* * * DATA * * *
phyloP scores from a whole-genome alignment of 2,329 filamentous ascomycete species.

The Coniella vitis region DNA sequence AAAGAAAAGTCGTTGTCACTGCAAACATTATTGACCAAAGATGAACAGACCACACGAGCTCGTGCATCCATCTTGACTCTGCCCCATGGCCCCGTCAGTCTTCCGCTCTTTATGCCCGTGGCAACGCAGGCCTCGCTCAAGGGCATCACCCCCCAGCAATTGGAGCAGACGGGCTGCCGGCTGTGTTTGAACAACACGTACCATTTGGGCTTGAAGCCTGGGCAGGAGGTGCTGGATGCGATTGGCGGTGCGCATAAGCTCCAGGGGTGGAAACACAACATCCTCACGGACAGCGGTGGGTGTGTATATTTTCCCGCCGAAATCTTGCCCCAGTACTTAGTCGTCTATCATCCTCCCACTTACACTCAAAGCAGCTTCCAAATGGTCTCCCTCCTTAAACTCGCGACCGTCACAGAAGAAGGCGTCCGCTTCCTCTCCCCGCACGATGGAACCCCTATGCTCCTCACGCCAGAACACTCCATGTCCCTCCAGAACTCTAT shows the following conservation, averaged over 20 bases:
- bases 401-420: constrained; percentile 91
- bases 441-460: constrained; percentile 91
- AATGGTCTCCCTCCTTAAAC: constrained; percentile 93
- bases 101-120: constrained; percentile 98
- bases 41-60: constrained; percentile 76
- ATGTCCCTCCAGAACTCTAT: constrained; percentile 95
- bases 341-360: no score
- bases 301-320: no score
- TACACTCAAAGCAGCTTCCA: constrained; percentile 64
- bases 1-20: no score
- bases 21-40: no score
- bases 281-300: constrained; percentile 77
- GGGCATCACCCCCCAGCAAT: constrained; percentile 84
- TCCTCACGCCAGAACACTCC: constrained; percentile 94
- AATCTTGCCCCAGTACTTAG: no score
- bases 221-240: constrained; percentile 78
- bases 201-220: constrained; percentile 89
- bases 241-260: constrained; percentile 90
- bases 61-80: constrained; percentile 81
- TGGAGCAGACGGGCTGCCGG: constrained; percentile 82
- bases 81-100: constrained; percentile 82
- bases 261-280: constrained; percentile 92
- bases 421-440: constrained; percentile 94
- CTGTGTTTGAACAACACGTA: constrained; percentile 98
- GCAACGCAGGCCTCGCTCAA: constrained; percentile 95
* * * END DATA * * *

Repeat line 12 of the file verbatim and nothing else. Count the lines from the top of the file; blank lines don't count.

- bases 1-20: no score